Written by Erika Jarvis.
After years of drawing in airports, hotels and cafes, Fafi's long-awaited book The Carmine Vaultis releasing this month. It is the first full-length comic from the glamorous French street artist, whose beloved brush-graffiti figures "the Fafinettes" have made her one of the biggest stars to come from the graffiti subculture. Often seen as the alluring motifs for hot-ticket collabs with companies like adidas and M.A.C., in The Carmine Vault Fafi has given her characters their own fully fleshed narrative, set in the fantastical habitat of the same name.
It's funny how this comic is so bad-behavior oriented, whereas in life I'm more wise, and attracted to nice people.
A purplish, pock-marked planet in a far-off solar system, the Carmine Vault is a land complete with its own language and science. In the Vault, Fafinettes don't die, they alcanize, a chemical reaction which occurs when tears of pain mix with their saliva. They sit around and play games while sipping Yazoub, a potent liquor made from cognac and the juice of the native pulche fruit. Time is measured in "cycles." In her first comic, Fafi has established the natural laws of a whole new universe, one which she says is still expanding.
"I am thinking about developing more and more," she says on a Facebook chat from Paris. "A nature more specific, and also getting more into behaviors. Not like a guide, because I think explaining things is a lack of charm. [But] you, the reader has to understand what's going on, so I consider this comic a great first step."
The first story to be brought forth from the Vault is that of Birtak, a sensitive four-legged creature who dreams of joining the ballet. The problem is that he's tangled up with the wrong crowd, "the Hululus," alcoholic mean girls who love to bring the pain. Fans of Fafi's sweeter work might be surprised to learn what a violent place the Carmine Vault actually is. "It's funny how this comic is so bad-behavior oriented," she reasons, "whereas in life I'm more wise, and attracted to nice people." Perhaps bad girls are more interesting, I offer. "More interesting to draw," she agrees. "Less to live with. Haha."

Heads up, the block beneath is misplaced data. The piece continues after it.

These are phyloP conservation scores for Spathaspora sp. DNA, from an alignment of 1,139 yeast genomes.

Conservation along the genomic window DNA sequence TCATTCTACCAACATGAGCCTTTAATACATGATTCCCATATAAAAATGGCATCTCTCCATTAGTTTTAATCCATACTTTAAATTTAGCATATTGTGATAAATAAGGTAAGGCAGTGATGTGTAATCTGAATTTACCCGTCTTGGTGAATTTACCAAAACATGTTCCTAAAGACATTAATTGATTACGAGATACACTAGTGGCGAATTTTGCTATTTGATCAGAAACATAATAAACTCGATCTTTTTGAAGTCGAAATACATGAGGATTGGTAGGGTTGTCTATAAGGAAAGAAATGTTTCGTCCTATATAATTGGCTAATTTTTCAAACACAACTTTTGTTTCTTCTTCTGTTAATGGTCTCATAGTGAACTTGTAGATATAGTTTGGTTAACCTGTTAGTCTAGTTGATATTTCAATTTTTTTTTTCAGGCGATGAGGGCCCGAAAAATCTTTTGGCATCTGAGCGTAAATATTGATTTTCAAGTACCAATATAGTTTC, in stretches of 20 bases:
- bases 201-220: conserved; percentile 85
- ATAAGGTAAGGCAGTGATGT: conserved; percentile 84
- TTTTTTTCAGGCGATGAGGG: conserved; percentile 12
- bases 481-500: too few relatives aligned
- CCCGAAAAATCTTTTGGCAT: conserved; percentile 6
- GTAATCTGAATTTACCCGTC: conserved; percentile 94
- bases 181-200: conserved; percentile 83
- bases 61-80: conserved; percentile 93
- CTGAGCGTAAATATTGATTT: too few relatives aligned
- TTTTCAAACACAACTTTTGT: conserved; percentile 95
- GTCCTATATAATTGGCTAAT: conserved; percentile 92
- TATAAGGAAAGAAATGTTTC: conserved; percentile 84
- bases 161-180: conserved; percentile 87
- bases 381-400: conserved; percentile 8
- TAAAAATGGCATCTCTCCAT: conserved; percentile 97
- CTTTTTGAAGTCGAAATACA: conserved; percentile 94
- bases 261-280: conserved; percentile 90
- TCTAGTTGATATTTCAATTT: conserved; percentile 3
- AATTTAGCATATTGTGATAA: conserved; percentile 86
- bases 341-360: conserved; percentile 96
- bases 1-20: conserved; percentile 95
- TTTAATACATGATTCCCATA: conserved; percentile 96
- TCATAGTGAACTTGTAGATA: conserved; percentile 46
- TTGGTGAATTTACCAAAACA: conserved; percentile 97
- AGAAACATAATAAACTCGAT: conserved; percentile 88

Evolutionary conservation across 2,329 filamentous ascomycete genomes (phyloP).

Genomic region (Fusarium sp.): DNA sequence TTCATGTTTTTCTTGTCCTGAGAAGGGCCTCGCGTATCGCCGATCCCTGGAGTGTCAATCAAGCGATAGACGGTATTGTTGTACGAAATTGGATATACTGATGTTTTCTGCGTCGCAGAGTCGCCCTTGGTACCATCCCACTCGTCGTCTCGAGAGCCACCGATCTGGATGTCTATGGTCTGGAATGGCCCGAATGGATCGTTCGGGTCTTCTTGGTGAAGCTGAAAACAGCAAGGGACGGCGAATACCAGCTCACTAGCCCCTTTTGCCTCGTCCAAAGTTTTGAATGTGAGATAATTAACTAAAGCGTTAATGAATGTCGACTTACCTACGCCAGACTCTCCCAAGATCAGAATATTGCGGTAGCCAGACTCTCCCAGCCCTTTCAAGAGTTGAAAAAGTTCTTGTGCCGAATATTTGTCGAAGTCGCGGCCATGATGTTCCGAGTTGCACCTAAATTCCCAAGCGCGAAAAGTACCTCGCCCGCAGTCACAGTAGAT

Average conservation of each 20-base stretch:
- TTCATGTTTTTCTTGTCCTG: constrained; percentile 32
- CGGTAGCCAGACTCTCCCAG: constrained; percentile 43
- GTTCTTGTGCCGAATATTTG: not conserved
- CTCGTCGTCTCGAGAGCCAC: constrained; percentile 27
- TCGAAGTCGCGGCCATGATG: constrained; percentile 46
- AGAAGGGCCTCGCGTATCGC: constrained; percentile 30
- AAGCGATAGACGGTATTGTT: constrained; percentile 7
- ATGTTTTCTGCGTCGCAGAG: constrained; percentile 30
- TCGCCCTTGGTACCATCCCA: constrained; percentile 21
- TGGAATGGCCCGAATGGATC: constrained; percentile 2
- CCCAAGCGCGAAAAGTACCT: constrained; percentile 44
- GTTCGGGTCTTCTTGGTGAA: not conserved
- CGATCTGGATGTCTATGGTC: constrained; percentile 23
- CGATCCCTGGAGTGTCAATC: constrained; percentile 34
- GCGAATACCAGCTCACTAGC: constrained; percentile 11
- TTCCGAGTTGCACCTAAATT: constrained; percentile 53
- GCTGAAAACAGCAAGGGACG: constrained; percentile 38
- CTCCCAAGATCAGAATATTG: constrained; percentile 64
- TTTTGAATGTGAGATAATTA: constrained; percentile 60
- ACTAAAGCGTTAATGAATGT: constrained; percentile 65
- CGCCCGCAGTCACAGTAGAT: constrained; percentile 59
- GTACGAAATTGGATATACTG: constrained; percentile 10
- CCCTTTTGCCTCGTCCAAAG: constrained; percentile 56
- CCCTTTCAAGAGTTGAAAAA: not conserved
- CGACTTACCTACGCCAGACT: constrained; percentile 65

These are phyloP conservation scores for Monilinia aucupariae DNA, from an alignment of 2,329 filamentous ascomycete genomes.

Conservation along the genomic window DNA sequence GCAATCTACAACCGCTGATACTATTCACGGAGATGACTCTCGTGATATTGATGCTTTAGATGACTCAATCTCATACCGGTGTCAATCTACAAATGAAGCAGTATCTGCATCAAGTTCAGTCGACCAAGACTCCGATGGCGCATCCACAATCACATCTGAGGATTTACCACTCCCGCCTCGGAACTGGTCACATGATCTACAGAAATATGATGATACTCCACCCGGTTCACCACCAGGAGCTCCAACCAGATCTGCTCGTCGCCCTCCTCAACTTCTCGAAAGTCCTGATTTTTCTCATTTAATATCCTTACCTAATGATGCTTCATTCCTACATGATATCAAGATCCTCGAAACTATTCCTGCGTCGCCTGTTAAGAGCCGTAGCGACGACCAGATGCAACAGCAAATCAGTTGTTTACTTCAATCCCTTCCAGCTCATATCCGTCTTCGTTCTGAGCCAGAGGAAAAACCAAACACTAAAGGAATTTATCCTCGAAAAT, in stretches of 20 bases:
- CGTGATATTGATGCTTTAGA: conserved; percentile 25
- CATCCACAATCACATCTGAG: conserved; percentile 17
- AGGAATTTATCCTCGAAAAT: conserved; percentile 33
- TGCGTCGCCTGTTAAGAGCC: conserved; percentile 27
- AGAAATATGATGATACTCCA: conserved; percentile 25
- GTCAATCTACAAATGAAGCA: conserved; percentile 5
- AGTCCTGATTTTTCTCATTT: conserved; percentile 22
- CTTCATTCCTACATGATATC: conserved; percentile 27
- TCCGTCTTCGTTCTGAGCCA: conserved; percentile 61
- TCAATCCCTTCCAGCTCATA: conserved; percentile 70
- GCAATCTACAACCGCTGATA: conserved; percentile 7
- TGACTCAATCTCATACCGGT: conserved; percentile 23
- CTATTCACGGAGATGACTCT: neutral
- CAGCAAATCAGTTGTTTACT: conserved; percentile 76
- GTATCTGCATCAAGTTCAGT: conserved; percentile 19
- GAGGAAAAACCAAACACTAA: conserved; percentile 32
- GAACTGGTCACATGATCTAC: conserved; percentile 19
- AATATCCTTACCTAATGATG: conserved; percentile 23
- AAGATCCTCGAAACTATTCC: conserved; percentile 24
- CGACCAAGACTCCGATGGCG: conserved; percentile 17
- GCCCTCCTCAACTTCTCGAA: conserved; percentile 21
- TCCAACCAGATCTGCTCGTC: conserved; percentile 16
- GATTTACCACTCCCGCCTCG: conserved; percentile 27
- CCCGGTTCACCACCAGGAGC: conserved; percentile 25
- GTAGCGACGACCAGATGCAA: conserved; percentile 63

Bad girls are also a hell of a lot funnier. On their fiend-like search for more Yazoub, the swaggy Hululus speak a sassy, adults-only vernacular which Fafi calls the "the slang-fafinetto." Is this the official language of the Carmine Vault? "No, but it's a good question since I was thinking of inventing a new language for the comic," she says. She explains how you'd have to get a kind of dictionary with it, "sort of hieroglyphs" to understand—then stops herself. "But I am speaking about The Carmine Vault 2, and 1 is not out yet!"
While there is clearly much that Fafi has yet to explore, her first foray into storytelling is a good one. The Carmine Vault is a poppin' adventure-love story, riddled with beatdowns, dark humor, and of course, big-eyed babes. But by far the best part is the chance to take an immersive walk in the world that, untilnow, she has only been able to hint at. Fafi fans will really love The Carmine Vault. Once inside, the door
slams shut behind you.
© Fafi, Fafi: The Carmine Vault, Rizzoli, 2012.